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Older adults and youth are discovering that “we’re not so different,” through an intergenerational program between Eskaton Village Carmichael residents and St. Michael’s Episcopal Day School students, says Eskaton Activities Coordinator Gae Ruddell.
The residents and seventh-grade students met for their third get-together of the year at a joint dance on Jan. 24.
Dance instructor Tim Kulton, member of the Morning Star Dancers of Sacramento and staff member at Eskaton, led instruction in the Jitterbug, or the East Coast Swing, as it is now called.
Students in sharp blue insignia sweaters and old-school sneakers lined up with Eskaton residents in their 80s and 90s to learn the basic moves.
“Step. Step. Quick step. Step,” instructs Kulton.
After a brief practice time, the dancers shyly paired up and worked on holding their arms in the proper frame while moving in unison. Before long, some partners boldly ventured into twirls while skirts swirled.
Eskaton and St. Michael’s paired up a few years ago for the intergenerational program, in which students and residents are matched with buddies for the school year. “The students learn what life was like for the residents and the residents learn about what’s happening in kids’ lives today. They find that even though there is an age gap, at age 13 they all felt the same things,” explained St. Michael’s teacher and event co-coordinator Joe Morgan.
Ruddell, event co-organizer, says that because of the interaction, participants realize that they are very much alike. “I too love baseball. I too have been to Brazil. I too have brothers and sisters.” We are all “just older and younger versions of ourselves,” explains Ruddell.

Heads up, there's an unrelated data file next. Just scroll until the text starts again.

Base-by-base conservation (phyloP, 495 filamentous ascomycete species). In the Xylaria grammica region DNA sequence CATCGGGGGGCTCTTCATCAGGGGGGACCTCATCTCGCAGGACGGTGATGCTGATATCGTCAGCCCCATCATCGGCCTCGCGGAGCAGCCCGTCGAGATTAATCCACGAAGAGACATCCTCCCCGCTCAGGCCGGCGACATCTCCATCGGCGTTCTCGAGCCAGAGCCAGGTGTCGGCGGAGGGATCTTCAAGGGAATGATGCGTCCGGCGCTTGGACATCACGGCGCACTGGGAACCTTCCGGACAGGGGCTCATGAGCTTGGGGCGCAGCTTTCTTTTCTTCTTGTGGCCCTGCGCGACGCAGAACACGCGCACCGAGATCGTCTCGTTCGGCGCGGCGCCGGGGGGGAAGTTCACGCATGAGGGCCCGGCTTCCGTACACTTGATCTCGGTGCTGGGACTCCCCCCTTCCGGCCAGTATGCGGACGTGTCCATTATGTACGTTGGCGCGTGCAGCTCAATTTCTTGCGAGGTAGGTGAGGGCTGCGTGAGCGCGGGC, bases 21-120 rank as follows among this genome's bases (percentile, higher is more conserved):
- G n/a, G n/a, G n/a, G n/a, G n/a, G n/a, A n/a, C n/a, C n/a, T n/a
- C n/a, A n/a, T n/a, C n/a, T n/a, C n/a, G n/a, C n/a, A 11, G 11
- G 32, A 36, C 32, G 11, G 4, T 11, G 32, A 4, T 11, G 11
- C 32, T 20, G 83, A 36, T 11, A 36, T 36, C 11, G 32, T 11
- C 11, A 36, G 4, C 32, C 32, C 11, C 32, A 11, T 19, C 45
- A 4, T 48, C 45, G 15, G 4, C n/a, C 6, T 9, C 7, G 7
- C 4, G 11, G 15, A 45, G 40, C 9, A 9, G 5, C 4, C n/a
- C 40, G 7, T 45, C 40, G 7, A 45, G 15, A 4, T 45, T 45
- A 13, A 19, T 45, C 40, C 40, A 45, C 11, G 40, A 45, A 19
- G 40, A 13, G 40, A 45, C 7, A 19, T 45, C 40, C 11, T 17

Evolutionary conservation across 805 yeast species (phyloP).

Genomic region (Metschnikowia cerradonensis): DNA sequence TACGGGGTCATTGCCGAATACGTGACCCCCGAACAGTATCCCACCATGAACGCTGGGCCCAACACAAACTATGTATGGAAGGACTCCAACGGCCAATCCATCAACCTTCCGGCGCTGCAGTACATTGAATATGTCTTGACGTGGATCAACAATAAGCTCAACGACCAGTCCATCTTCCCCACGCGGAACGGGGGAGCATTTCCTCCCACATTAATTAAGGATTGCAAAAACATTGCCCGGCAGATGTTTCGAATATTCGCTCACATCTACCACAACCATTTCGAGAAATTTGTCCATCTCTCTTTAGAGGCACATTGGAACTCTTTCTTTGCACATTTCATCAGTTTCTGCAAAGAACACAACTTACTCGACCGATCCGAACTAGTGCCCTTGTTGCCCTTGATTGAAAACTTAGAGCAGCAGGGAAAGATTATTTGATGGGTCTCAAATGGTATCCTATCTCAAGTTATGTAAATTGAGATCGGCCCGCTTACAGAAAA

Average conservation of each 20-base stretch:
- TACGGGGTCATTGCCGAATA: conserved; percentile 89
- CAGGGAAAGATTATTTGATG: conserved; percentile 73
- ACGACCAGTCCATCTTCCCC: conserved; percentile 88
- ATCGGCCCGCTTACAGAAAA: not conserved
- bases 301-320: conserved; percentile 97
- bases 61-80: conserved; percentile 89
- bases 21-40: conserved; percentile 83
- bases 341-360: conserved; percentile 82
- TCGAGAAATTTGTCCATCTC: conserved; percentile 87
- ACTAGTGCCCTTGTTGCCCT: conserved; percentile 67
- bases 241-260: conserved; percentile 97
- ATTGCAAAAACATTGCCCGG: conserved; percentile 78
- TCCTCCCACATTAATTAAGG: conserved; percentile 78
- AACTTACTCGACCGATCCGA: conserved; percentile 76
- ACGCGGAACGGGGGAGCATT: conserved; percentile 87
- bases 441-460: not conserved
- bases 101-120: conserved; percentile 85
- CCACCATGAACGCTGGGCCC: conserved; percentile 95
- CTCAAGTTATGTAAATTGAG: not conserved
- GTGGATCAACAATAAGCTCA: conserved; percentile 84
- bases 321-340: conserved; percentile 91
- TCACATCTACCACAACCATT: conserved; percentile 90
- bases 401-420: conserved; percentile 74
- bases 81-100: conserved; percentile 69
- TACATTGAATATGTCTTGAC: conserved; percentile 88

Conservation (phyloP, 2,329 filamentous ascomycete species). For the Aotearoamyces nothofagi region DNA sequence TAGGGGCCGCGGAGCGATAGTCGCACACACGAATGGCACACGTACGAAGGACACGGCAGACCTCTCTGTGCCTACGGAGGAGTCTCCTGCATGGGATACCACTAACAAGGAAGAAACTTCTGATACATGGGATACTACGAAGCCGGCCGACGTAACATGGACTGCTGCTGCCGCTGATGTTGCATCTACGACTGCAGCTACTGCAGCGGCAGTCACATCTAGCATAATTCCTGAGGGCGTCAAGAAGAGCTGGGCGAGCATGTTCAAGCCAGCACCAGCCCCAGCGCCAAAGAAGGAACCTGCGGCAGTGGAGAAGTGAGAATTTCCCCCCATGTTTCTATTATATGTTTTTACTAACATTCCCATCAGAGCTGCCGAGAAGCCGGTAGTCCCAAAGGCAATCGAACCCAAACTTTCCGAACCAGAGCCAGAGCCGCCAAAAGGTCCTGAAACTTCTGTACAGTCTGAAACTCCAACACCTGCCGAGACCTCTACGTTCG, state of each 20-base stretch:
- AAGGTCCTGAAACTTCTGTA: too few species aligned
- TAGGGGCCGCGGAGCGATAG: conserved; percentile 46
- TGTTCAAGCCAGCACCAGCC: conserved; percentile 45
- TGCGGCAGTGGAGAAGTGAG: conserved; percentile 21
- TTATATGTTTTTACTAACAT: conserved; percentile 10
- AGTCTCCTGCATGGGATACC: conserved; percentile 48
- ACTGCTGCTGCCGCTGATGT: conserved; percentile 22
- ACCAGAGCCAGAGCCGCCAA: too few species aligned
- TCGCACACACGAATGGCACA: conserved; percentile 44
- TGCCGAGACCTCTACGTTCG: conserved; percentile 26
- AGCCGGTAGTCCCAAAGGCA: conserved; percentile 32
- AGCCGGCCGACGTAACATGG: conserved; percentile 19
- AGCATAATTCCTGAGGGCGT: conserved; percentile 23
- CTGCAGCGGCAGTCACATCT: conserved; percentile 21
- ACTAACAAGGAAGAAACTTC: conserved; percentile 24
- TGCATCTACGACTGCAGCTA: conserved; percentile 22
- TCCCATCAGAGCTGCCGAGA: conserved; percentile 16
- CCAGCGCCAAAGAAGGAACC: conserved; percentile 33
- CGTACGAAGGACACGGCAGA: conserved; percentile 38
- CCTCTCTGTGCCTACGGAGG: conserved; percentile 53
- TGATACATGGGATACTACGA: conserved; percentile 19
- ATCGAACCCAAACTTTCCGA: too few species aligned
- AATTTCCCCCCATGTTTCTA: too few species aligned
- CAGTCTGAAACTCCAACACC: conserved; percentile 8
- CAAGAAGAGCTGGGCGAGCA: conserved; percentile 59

Last year, residents and students toured Crocker Art Museum together. Upcoming are a trip to the California State Railroad Museum and a joint scrapbooking project. The scrapbooking project will be an opportunity to share pictures of travels and families.
Morgan says that St. Michaels ties the students’ participation into the history curriculum. One student described get-togethers with his resident buddy, “At the first meeting, I learned about my buddy’s childhood and at the second meeting, my buddy brought pictures of the boat he was on when he was in the military.”
Resident Lois Parrish told her student buddy about what was popular when she was young, and that “during World War II, we had blimps downtown and in our backyard in Oakland.”
At the end of each school year, the students do a presentation on the experiences they had during the year with their buddies. “It brings out the tears,” says Ruddell.
With 10 minutes left on the clock before the students had to get back for their math class, Kulton asks if they would rather practice their twirls or dance at “super speed.” The students were quite in favor of super speed. Residents were game for it too. Kulton gave a quick introduction to a line dance, and everyone was soon pivoting and rocking together, lost in the music. As Ruddell says, “inside, we’re all the same.”